Table of Contents

  • ʿISĀ B. ṢAHĀRBOḴT

    L. Richter-Bernburg

    medical author of the third/ninth century, from Gondēšāpur. descendant of an apparently Nestorian Christian Syro-Persian family.

  • ʿISĀ B. YAḤYĀ MASIḤI JORJĀNI

    David Pingree

    , Abu Sahl, physician, philosopher, mathematician, and astronomer (d. after 925). Little is securely known about the life of this Christian scholar.

  • ISAAC

    Sebastian Brock

    bishop of Seleucia-Ctesiphon and Catholicos of the Church of the East (399-410). Isaac is said to have come from Kashgar.

  • ISAIAH, BOOK OF

    Shaul Shaked

    one of the books of the Hebrew Bible, traditionally arranged among those of the latter Prophets.

  • ISARDĀS NĀGAR

    Mario Casari

    (or Išwar Das, 1655-1749),  Hindu historian writing in Persian, author of  Fotuḥāt-e ʿālamgiri, a contemporary account of the reign of Awrangzēb.

  • ISFAHAN

    Multiple Authors

    ancient province and old city in central Iran. Isfahan city has served as one of the most important urban centers on the Iranian Plateau since ancient times.

  • ISFAHAN i. GEOGRAPHY

    EIr, Xavier de Planhol

    The province consists of 52 hydrological units belonging to 9 basins and 27 sub-basins. Rivers are small and temporary, with the exception of the Zāyandarud, which totals 405 km in length, with an average annual discharge of 1,053 mcm, average annual precipitation of 450 mm, and a basin area of 27,100 km.2.

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  • ISFAHAN ii. HISTORICAL GEOGRAPHY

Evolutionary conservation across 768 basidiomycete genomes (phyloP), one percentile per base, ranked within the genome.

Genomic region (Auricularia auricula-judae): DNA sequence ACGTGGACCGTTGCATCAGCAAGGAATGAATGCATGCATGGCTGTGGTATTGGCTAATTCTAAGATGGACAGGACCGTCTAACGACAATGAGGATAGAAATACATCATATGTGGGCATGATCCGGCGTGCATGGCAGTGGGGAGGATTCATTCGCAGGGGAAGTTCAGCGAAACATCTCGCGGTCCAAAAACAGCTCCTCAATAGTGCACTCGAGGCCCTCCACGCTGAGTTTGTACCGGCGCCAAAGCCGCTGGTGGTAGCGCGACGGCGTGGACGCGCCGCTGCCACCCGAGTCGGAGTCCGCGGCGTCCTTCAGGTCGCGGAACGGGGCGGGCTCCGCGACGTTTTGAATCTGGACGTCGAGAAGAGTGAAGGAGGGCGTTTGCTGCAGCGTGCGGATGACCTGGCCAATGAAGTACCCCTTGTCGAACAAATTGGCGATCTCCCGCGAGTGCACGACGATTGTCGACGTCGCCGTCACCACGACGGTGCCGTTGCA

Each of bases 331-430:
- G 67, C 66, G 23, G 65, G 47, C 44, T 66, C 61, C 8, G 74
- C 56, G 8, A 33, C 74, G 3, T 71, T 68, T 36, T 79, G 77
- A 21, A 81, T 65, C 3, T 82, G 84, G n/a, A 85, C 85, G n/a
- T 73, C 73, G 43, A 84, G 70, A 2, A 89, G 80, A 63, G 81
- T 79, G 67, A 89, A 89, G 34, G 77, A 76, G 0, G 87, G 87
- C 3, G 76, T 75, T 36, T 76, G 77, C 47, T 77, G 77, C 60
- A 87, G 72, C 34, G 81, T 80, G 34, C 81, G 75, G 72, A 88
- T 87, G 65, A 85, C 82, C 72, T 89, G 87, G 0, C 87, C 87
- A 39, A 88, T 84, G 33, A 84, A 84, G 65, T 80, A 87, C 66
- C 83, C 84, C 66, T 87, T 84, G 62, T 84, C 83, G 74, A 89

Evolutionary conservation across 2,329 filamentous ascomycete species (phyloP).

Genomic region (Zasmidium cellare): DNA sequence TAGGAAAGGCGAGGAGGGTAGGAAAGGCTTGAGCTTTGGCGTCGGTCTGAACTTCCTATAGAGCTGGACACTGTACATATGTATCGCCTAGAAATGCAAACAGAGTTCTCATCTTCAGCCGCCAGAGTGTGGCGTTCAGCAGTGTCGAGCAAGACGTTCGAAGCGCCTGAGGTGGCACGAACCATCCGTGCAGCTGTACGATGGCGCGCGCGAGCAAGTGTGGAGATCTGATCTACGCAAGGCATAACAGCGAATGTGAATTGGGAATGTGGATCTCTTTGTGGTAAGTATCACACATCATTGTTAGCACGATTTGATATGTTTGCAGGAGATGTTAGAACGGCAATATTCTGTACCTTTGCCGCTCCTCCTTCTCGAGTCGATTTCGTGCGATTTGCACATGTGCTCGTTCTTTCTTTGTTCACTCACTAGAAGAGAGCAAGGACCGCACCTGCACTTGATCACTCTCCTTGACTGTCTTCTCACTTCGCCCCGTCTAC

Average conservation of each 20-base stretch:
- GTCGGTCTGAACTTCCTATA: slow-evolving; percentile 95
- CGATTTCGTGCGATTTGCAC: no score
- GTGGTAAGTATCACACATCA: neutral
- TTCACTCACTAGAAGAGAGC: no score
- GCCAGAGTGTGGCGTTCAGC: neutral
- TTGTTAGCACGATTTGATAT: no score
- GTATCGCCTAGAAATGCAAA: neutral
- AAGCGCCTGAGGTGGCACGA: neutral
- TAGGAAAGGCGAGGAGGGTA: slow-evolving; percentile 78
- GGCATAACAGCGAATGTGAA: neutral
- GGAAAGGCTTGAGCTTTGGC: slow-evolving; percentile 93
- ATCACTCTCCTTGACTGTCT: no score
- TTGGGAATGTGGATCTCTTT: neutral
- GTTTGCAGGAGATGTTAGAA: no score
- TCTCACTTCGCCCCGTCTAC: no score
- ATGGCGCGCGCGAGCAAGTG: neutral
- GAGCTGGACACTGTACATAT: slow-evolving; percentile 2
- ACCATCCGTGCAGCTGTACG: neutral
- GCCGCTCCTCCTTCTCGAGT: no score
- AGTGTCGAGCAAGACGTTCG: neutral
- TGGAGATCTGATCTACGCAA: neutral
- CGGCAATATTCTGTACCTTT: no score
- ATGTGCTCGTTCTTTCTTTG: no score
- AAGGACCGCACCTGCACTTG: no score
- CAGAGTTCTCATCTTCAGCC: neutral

Xavier de Planhol

    For Isfahan to become the capital of Iran, it was necessary that the country be delimited more or less as it is at present and that it be powerful and confident of its might, indifferent to relatively weak external threats. These two conditions were only met occasionally during the country’s history.

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  • ISFAHAN iii. POPULATION

    Heidi Walcher, Habibollah Zanjani

    Isfahan’s population size from the Safavid through the Qajar periods, as reported by European travelers and diplomats, remained largely a matter of speculation.

  • ISFAHAN iii. POPULATION (1) The Qajar Period

    Heidi Walcher

    Moḥammad-Mahdi Arbāb, a native of Isfahan, maintained that, at the time of Nāṣer-al-Din Shah’s accession in 1848, there were 200,000 city inhabitants, with that number decreasing to about 80,000 for a period before growing again to nearly 120,000 during the governorship of Ẓell-al-Solṭān.

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